AbstractAimsWhen C-nociceptors are activated repeatedly using electrical stimulation at relatively low frequencies (0.125–2 Hz), their propagation velocity will decrease. This is referred to as activity-dependent slowing (ADS). The main reason why activity-dependent changes in velocity are of interest is that they can be recorded directly, using invasive methods (microneurography), in patients with chronic pain. Interestingly, in certain patients with neuropathic pain, reduced activity-dependent slowing of conduction has been observed, indicating that these axons have an increased excitability. Through a computational model, it is possible to link such velocity alterations with changes in active conductances, opening for an understanding the underlying excitability changes occurring in these patients.MethodsWe have developed a detailed multicompartment model of a C-nociceptor fiber. This model incorporates a wide range of voltage-gated ion channels (Nav1.7, Nav1.8, Nav1.9, Kdr, KA, KM, KNa and h) which were implemented across a detailed and realistic axon morphology.ResultsThe model predicts that the small diameter of the axon can accumulate intracellular sodium when it is repeatedly activated in a similar fashion as during single fiber microneurography. This increase of intracellular sodium concentration can shift the balance between ion channel currents, shift the membrane potential and membrane input resistance, and thereby generate activity-dependent changes of velocity, such as ADS as well as recovery cycle supernormality.ConclusionsOur results thus provide insight into how activity-dependent excitability changes can be generated in C-fibers. By identifying which ion channels are contributing to activity-dependent changes of velocity this could provide insight into ion channel alterations in neuropathic pain patients.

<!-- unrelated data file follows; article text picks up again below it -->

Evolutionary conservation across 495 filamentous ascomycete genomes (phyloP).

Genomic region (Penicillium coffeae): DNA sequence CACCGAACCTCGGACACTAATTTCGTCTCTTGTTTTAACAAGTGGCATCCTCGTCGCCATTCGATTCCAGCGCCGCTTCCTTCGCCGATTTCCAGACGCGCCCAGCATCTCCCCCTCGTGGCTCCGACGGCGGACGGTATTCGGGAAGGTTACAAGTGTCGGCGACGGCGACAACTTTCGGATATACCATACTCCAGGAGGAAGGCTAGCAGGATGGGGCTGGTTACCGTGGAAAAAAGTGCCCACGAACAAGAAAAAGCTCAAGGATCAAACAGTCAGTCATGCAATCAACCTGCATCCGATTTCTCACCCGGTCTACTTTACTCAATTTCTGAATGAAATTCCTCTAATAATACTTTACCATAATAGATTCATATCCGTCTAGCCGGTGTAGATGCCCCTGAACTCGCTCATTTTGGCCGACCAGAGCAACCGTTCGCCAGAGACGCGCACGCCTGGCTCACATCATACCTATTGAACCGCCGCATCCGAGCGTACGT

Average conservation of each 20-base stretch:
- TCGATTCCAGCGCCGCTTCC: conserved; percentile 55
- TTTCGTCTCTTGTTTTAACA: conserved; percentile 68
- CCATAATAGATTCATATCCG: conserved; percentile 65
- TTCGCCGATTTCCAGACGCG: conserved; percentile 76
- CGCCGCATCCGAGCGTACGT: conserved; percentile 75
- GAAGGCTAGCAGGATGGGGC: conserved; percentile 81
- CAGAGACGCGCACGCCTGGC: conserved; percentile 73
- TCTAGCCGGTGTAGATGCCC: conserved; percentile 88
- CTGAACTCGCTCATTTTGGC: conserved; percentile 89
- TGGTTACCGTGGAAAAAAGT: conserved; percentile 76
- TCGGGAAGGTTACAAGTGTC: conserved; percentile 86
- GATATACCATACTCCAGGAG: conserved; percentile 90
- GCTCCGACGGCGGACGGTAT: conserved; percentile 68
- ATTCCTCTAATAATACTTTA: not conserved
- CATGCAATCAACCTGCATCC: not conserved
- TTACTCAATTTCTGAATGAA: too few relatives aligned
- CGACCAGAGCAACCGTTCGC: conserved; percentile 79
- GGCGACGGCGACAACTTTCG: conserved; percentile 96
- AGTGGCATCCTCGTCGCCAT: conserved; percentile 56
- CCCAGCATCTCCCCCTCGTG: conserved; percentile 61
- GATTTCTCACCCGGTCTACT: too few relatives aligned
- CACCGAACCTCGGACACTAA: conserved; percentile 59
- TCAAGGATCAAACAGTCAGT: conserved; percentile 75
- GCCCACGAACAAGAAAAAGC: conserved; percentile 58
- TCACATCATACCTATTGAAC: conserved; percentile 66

Scandinavian Journal of Pain – de Gruyter
Published: Dec 29, 2017
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